In this documentary, Rageh Omaar sets out to find out that if human depiction is the source of such controversy, how is it that the art displayed here shows a tradition of figurative art at the heart of Islam for century after century? He explores what forms of art are acceptable for a Muslim - and why this artistic tradition has thrived - in the hidden art of the Muslim world.

TUE 02:00 Life Story (b04n8xgq)
[Repeat of broadcast at 21:00 today]

TUE 03:00 A Very British Romance with Lucy Worsley (b06jp0zq)
[Repeat of broadcast at 20:00 today]


WED 19:00 Beyond 100 Days (b0bltjtc)
Series 1


Katty Kay in Washington and Christian Fraser in London return to report on the events that are shaping the world.

WED 19:30 The Secret Life of Books (b06pm5v9)
Series 2

Swallows and Amazons

Former journalist and keen amateur sailor John Sergeant takes to the water in the wake of the plucky young heroes of Arthur Ransome's Swallows and Amazons, and learns how a globe-trotting foreign correspondent and acquintance of Lenin and Trotsky came to perfect a new, more authentic kind of children's literature that featured real children doing real things in real places.

WED 20:00 Sheila Hancock Brushes Up: The Art of Watercolours (b00yzgtn)
Watercolours have always been the poor relation of oil painting. And yet the immediacy and freedom of painting in watercolours have made them the art of adventure and action - even war. It has been an art form the British have pioneered, at first celebrating the greatest landscapes of Europe and then recording the exotic beauty of the British Empire.

Sheila Hancock, an ardent fan of watercolours since her childhood and whose father was an amateur watercolourist, sets out on a journey to trace the art form. It takes in the glories of the Alps, the city of Venice and deepest India as she tracks the extraordinary story of professional and amateur watercolourists, and reveals some of the most beautiful and yet little-known pictures.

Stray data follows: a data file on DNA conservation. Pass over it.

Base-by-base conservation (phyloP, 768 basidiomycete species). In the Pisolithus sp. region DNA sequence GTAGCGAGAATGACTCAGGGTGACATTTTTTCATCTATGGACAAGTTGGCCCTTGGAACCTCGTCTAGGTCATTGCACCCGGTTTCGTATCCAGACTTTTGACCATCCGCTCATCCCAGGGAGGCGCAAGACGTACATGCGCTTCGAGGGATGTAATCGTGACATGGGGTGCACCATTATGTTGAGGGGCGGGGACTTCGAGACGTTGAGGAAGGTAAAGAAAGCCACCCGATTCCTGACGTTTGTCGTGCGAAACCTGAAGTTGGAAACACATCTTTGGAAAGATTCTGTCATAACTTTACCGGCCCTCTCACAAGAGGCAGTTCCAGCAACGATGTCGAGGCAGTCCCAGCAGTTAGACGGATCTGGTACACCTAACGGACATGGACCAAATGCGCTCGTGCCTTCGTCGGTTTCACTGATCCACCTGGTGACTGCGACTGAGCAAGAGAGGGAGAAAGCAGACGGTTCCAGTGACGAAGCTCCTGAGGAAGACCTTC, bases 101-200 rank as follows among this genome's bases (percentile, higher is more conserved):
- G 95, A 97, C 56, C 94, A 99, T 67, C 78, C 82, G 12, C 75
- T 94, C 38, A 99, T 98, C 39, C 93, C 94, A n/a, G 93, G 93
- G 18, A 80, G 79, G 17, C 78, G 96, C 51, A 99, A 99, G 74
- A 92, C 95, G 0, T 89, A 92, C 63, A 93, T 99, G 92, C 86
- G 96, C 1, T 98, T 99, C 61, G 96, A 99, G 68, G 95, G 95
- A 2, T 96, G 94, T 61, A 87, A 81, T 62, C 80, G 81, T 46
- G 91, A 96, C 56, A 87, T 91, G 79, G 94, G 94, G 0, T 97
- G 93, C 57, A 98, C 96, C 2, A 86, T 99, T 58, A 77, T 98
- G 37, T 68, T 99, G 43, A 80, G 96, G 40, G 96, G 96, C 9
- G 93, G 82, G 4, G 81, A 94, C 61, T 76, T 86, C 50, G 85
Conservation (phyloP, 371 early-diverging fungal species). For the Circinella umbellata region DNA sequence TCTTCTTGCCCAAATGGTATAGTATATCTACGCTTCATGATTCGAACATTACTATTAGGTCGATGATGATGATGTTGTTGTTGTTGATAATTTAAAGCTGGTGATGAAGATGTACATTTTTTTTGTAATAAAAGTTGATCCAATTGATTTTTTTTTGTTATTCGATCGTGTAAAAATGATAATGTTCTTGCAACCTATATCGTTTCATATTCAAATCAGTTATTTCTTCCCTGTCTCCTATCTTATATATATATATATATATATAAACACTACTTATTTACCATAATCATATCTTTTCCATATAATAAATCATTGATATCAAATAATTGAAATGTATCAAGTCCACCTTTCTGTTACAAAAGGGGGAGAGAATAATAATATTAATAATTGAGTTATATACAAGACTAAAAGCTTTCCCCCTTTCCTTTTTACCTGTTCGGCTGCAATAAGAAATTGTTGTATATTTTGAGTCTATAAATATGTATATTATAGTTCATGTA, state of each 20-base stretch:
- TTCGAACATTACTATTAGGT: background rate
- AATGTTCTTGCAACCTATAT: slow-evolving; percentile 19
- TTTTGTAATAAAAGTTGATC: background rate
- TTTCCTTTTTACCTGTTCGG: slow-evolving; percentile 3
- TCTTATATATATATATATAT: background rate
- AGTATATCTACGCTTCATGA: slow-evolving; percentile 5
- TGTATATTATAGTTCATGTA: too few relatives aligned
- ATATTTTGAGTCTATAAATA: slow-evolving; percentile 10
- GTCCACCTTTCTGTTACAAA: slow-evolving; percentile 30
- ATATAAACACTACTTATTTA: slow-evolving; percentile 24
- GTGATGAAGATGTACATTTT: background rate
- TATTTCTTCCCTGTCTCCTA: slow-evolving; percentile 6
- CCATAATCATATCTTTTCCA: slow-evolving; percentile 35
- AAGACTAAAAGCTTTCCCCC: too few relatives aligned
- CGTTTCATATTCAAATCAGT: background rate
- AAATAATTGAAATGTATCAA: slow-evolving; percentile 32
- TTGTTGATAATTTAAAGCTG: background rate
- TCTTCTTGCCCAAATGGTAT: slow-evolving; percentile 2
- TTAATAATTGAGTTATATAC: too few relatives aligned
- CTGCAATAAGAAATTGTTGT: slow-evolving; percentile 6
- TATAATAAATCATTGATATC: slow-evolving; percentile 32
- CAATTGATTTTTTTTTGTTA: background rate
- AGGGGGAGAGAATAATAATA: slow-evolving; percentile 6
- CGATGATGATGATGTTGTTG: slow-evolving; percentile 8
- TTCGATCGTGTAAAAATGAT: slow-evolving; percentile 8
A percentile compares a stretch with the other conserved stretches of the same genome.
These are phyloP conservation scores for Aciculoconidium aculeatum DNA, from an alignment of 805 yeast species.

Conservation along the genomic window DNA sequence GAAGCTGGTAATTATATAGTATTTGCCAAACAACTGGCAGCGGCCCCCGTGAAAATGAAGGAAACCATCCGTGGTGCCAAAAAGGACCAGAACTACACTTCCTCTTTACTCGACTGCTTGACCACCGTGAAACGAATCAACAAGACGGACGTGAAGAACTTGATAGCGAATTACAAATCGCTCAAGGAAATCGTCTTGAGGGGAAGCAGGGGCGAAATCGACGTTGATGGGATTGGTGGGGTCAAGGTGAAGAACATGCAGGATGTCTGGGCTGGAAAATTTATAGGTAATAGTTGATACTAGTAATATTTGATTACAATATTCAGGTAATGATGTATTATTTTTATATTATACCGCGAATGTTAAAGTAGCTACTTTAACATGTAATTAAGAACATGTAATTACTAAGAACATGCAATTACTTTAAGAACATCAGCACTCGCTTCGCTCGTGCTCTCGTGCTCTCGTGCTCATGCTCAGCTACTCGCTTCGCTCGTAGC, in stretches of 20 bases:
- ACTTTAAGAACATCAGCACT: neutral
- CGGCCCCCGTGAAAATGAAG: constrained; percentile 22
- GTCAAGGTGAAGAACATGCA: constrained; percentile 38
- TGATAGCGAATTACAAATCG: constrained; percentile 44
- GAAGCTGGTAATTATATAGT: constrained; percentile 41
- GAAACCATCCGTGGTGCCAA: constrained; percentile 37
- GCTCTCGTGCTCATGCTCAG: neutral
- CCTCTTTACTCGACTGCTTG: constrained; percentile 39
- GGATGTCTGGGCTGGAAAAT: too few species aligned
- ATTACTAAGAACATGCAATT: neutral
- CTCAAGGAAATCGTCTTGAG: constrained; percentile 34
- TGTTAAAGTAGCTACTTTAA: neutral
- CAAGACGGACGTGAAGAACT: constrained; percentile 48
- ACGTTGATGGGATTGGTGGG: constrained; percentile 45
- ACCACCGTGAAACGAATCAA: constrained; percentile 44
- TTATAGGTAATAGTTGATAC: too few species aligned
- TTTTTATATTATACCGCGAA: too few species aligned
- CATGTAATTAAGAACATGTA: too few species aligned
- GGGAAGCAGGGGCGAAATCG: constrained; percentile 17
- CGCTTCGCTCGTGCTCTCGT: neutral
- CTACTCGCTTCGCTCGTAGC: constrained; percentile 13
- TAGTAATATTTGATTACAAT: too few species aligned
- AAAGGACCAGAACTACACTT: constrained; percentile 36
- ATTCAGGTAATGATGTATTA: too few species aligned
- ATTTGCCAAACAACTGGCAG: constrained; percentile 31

WED 21:00 Wonders of the Great Barrier Reef with Iolo Williams (b0bltzbn)
On the other side of the world under the crystal clear blue waters of the Pacific Ocean lies one of the most enchanting places on the planet. Over ten thousand miles away on the north eastern coast of Australia lies the Great Barrier Reef, one of the natural wonders of our world. It provides shelter to some hidden wildlife sanctuaries that contain some magical marine creatures.

Invited on a reef adventure by Emmy Award-winning underwater cinematographer and marine biologist Richard Fitzpatrick, conservationist and naturalist Iolo Williams dives deep beneath the surface of the coral sea to discover what state this natural wonder is in. Together they travel from the extreme swells of the northern part of the reef right down to the cooler pristine corals of the south. They discover how healthy the Great Barrier Reef really is in some of its key locations to see and find out if there are real signs of hope the reef can survive the threat of global warming.

WED 22:00 Empire (b01db7xc)
Making Ourselves at Home